Integrity Legal

Posts Tagged ‘US Visa Processing’

6th December 2010

In an interesting recent decision by the United States Circuit Court of Appeals for the 8th Circuit the Court found that they indeed have the prerogative to review and rescind an I-130 denial. The following is a direct quotation from the Court’s opinion which was distributed by the American Immigration Lawyers Association (AILA):

In addition, interpreting the statutory language as the government advocates would force this court to classify every decision involving fact-finding by the Attorney General as discretionary and would remove all such decisions from judicial review. That is not a reasonable interpretation in light of the provisions of the Immigration and Nationality Act itself setting forth our standard of review for factual determinations in removal proceedings.

As one could likely gather from the above cited quote, the United States government’s position regarding denial of I-130 petitions basically could have created a situation in which Courts would not be able to review the decisions made by adjudicators at the United States Citizenship and Immigration Service (USCIS). It was interesting that the Court was not persuaded by this argument and reviewed the decision notwithstanding government objection.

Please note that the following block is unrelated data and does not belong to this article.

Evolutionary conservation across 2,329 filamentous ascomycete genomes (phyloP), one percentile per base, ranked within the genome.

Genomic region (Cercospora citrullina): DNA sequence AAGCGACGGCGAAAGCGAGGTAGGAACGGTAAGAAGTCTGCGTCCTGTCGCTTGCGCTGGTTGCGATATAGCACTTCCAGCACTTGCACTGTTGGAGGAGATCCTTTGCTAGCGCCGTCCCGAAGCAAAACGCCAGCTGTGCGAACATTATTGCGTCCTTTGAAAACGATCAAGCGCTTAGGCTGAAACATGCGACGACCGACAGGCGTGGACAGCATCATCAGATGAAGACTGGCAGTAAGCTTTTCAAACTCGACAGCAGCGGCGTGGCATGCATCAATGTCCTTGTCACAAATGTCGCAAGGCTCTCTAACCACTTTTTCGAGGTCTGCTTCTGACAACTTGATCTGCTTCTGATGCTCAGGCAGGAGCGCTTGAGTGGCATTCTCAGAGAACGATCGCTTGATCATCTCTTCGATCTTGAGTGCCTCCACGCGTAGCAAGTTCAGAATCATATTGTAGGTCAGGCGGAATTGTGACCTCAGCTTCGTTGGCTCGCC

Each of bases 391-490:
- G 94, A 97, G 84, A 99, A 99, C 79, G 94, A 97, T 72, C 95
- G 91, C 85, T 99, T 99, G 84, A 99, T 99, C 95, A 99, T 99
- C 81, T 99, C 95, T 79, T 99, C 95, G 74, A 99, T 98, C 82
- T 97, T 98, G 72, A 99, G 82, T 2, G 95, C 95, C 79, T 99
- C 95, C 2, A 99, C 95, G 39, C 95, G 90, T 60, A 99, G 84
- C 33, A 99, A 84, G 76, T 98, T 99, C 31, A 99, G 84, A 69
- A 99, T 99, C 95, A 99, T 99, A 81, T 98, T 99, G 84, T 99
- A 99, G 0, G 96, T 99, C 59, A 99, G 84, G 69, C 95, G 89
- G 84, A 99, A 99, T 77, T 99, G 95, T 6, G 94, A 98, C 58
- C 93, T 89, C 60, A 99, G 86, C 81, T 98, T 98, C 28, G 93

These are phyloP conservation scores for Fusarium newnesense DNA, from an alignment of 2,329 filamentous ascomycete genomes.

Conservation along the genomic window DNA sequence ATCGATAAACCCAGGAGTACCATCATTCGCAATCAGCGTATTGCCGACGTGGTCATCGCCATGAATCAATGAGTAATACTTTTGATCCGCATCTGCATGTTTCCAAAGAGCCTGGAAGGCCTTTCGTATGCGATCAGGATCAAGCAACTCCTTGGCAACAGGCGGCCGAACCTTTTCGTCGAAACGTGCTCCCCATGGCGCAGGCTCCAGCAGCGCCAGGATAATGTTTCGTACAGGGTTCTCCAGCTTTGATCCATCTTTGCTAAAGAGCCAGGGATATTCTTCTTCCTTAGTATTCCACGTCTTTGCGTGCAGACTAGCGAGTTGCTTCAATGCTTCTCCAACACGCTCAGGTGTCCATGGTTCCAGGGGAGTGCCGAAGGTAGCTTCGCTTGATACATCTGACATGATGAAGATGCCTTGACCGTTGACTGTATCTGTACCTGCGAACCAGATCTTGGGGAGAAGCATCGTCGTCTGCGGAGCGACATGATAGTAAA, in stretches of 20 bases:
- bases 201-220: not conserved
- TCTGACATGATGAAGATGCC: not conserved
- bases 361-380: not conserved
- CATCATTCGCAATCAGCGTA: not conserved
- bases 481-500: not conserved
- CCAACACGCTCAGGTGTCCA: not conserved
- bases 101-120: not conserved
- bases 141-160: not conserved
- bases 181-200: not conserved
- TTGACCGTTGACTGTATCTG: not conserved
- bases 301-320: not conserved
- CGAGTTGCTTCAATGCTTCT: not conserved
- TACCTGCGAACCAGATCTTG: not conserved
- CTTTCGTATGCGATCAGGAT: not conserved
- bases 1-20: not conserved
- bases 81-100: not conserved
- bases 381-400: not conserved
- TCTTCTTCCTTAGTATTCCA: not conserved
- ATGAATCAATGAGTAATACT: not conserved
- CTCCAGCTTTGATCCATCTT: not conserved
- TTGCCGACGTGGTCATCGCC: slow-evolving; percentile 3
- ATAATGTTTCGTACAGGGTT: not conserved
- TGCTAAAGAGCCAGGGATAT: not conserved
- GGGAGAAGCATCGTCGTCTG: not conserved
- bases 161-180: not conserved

For those who are unaccustomed to the US visa process, the I-130 petition is generally the first step in bringing an alien immediate relative to the USA. This petition is often utilized by those wishing to bring a foreign spouse to the United States. In cases where the I-130 petition is approved, the case file is usually forwarded on to the United States National Visa Center (NVC) which is an agency under the jurisdiction of the American State Department. The NVC acts as a sort of clearinghouse for visa applications. Therefore a Vietnamese spouse will likely process his or her visa application at the United States Consulate in Ho Chi Minh City via the NVC. Meanwhile, a Thai spouse will likely process his or her visa application through the US Embassy in Bangkok by way of the National Visa Center. Chinese spouses may process through one of the many US Consulates in China or the US Embassy in Beijing. The same can be said for India as the US Missions in both countries have dramatically changes Consular Processing procedures to provide more convenient options to American visa seekers after NVC processing.

The issue of judicial review in matters pertaining to United States immigration is a complicated one. Therefore, differing aspects of the US visa process may be subject to varying levels of judicial review depending upon the circumstances of a given case. For this reason some bi-national couples opt to retain attorney assistance in processing visa petitions and applications as a licensed professional can provide significant insight into overall processing procedures and provide strategies for streamlining the visa process.

Fore related information please see: K1 Visa Thailand, IR1 Visa Thailand, or CR1 Visa Thailand.

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2nd March 2010